Salt Pond

Cynthia S. Nold sent an email with additional information and clarification about this church cemetery and other information she has gathered:

With Andrea's suggestion that I input directly on Salt Pond (African) Baptist Church a.k.a. Negro Baptist Church, I thought I'd input a couple other things mostly on African American cemeteries.

I've been doing some Find A Grave listings since I started in Nov. when I found a little virtually destroyed Ray County family cemetery on line, and I had tombstone photos I posted to it.

I found another "Salt Pond" church, and this gets confusing because of repeating "Salt Pond," there being now three. I found this one doing some obscure reading and will later scout to see if there are tombstones. A house occupies the lot where the church once was. The easiest way to show you this is to give Find A Grave link. So read the cemetery page and then click on interment. Of course, there is more than one burial but in total only a few because of the church and cemetery being used for such a short time. This burial was noted and written about because the people were "important."

Note: I put Salt Pond African Baptist Church on Find A Grave using Banta files. The 1980s tombstone survey names had been sorted out by Methodist and Baptist. I found a few more burials using family name association to find death certificates. I noticed in the past two weeks that several African Americans were using Find A Grave for family history/genealogy, so I feel good about what I've done.

I found where Camp Creek was/is. I found two death certificates stating burial at Camp Creek and had no idea what to do with them until I did some research. Ironically, one of the burials is a Reverend and likely preached there. The other is of a land owner nearby who probably helped found the church. I made an educated guess that the cemetery was on church grounds. That area has grown up in trees undisturbed. Hiking in to look for tombstones is a project for better weather. Again, the best way to show you is to link to fFnd A Grave. Read the cemetery page information then click to see interments. The map is on George Talton's page.

Next to the Blue Lick cemetery with name information: Finis, Finney's, Finnis, Finish. The name of the creek has changed back and forth through time. I did some research over a period of a month and concluded that Finis Creek is preferred and Finnis Creek is a.k.a. This is the story. In the 1830s a family group surnamed Buie obtained land patents in Section 4 just north of where the cemetery developed later and along a then nameless creek. Finis was a traditional family first name. A black and a white historian told me Finis was pronounced with a long "i". In 1857 a Finis Buie patented land next to the other Buie holdings and at the place where the creek forks. It really was his creek. If I have the right Finis in a family full of Finis, this might be the young man who died shortly after, about 1863. I doubt, however, that the family named the creek for him as a memorial, more like a joke or an acknowledgement.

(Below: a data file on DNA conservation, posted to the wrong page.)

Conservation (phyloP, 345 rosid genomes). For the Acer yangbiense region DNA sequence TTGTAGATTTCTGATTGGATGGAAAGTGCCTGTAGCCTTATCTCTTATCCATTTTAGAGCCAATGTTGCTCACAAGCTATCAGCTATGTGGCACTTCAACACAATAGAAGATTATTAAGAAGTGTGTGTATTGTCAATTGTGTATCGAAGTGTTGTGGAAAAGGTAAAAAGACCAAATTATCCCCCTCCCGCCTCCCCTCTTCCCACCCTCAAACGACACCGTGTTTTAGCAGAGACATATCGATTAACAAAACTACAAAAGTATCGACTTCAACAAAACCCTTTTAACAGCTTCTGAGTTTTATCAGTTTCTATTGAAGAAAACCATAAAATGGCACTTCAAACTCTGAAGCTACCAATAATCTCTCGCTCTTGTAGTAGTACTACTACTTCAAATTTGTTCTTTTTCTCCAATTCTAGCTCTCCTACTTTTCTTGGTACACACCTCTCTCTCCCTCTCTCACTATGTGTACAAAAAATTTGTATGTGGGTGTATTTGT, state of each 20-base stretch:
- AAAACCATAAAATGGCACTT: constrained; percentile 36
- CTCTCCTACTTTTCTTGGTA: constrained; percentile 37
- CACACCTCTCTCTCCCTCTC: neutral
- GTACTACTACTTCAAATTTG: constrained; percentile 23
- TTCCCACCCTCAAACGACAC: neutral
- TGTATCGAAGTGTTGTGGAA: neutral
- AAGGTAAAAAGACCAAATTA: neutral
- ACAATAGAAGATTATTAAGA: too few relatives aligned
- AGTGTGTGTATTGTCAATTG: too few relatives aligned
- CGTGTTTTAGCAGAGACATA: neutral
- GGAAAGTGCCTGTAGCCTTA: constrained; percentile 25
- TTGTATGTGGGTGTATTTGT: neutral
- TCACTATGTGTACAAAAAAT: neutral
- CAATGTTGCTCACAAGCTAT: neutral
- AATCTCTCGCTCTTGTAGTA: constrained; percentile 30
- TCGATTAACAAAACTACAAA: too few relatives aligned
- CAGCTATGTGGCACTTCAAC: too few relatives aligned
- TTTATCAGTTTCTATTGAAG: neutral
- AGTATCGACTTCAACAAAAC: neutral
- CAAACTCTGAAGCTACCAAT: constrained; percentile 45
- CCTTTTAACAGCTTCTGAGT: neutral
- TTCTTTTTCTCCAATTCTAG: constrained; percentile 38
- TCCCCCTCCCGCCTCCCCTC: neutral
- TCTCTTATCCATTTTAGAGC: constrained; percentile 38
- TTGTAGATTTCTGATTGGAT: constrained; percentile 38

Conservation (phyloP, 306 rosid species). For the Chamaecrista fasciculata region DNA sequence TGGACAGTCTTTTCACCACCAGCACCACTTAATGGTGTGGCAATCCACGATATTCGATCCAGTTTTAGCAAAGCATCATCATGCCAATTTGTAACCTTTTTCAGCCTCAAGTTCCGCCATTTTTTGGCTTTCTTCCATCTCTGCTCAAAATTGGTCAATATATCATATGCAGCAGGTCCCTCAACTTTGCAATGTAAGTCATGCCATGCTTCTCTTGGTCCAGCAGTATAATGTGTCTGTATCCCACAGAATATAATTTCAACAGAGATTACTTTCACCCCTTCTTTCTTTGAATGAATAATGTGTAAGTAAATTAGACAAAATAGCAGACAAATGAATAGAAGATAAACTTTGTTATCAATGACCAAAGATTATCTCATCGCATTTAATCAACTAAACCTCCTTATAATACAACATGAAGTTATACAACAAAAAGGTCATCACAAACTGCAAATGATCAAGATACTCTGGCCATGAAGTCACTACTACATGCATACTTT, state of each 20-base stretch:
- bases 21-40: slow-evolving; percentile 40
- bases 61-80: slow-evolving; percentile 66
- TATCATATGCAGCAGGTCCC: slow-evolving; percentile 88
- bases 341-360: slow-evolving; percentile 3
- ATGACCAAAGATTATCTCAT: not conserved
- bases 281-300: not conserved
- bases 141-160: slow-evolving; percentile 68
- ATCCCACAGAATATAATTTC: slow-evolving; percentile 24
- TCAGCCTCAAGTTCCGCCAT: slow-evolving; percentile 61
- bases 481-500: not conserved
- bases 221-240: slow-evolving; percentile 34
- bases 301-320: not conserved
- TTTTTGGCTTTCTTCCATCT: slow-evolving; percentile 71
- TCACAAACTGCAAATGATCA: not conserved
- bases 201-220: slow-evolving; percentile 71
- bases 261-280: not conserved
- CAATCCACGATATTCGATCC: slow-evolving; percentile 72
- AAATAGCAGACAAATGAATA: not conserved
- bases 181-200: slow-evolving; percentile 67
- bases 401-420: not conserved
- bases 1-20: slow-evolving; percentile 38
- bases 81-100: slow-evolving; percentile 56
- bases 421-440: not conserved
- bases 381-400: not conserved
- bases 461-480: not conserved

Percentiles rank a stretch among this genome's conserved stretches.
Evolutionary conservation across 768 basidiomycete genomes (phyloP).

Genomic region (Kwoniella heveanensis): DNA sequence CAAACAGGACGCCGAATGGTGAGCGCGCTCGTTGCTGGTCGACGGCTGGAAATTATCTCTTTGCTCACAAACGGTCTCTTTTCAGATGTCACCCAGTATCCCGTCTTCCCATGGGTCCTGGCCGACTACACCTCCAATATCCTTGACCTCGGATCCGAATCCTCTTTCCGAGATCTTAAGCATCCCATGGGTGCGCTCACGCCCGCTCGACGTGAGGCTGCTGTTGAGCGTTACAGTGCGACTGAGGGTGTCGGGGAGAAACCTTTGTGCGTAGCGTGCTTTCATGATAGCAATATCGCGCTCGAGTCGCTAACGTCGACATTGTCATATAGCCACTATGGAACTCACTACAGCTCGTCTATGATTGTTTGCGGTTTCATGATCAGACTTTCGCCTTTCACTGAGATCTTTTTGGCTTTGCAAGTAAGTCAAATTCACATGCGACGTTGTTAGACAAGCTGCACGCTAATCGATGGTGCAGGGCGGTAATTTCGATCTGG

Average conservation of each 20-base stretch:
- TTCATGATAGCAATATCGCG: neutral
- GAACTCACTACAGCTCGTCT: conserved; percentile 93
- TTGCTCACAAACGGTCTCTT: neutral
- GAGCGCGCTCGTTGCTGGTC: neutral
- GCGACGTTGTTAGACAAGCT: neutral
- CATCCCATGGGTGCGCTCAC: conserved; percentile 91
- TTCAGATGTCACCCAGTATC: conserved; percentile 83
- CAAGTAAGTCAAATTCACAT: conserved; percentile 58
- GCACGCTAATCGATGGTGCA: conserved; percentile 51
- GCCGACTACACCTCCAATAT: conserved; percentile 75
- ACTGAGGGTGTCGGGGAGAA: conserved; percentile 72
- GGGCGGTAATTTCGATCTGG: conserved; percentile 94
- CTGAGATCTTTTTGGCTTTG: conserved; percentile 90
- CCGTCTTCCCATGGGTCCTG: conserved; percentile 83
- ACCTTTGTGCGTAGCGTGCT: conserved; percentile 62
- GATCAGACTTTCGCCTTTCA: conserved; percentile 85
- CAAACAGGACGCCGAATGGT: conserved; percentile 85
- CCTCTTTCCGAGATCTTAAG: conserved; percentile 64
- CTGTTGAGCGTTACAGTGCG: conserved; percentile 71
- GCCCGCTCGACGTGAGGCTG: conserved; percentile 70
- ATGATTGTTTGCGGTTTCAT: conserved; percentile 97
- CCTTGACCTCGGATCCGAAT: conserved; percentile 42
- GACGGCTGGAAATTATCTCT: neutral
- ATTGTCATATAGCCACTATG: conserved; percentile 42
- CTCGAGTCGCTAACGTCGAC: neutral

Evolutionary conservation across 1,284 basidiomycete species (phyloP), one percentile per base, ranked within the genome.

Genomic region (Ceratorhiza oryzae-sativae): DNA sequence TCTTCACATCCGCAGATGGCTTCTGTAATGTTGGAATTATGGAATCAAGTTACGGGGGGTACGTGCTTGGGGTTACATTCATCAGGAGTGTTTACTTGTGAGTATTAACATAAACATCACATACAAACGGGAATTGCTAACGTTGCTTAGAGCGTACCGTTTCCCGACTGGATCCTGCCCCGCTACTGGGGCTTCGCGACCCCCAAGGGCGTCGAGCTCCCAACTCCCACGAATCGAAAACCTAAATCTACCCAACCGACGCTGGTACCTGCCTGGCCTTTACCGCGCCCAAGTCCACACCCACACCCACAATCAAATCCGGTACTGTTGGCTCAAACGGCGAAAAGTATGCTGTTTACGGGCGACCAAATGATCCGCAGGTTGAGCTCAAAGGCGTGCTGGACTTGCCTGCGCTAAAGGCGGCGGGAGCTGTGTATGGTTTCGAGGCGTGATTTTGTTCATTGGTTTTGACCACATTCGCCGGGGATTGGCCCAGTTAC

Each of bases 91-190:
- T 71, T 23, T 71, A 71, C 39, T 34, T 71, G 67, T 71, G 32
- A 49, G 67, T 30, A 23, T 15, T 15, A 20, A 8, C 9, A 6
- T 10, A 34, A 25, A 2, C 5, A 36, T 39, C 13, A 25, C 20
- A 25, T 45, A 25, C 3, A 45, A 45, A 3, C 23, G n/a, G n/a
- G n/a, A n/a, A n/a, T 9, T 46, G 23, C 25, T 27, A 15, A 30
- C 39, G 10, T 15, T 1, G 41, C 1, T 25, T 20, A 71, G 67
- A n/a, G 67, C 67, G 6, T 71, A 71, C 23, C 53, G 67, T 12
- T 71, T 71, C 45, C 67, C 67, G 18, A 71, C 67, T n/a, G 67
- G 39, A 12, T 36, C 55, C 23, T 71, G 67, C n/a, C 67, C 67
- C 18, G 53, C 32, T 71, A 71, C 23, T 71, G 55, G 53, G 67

Along come surveyor and map makers, and a late 1850s map names it "Finney's Creek." However, there were only a couple of prominent Finneys in the county, ministers, who were no where near the creek. A map a couple decades later labels the creek "Finnis Creek." Later maps named it "Finney's Creek" again, and that is the label it wears today under U.S. Geological Survey – all a name mistake.

In the meantime, the undertaker who filled out death certificates for burials at the "Sematary" (as he spelled it) started with "Finnis Creek." Through time, he kept spelling "Sematary" but changed the name of the cemetery to "Finish Creek." So we have four names, three of them in error, but spelling used to be phoenetic. That's why we have Boone's Lick and Boonsboro a few miles apart. I would also suggest that people stopped using the long "i" pronunciation, went to short "i", and the double "n" spelling (Finnis) fit better with that. My strong suggestion is that the cemetery be named primarily as Finis Creek with Finnis Creek a.k.a. and secondary.

These cemetery research explorations have been assisted by Andrea and by Marvin Wilhite, historian, who has undertaken comprehensive cemetery research this winter. He is using 1871, 1876, 1896 and current plat maps along with histories, etc., to try to locate all the cemeteries in the county. Currently I am trying to find Pinnacle Gap. Wilhite says the histories say the cemetery is south and west of the church on Coon Hollow Road southwest of Miami. I have enlisted my son to help since he is friends with the people who own the old Pinnacle Gap African church site and live on it, as well as the school site and other property there. Son formerly found no evidence of a cemetery where it was stated to be. I'm going to call Department of Natural Resources at Van Meter to see if they have any clue about a cemetery on their property south and west of the church. Looking at about 20 death certificates, I see evidence that some of these families would not have been able to afford permanent markers. My son did find an African American cemetery about ¾ mile north of the church, and it is not listed or named anywhere. He got several tombstones photos, earliest 1877. The cemetery appears to have been used into the early 20th century. More research and on the ground exploration is needed to name or identify it.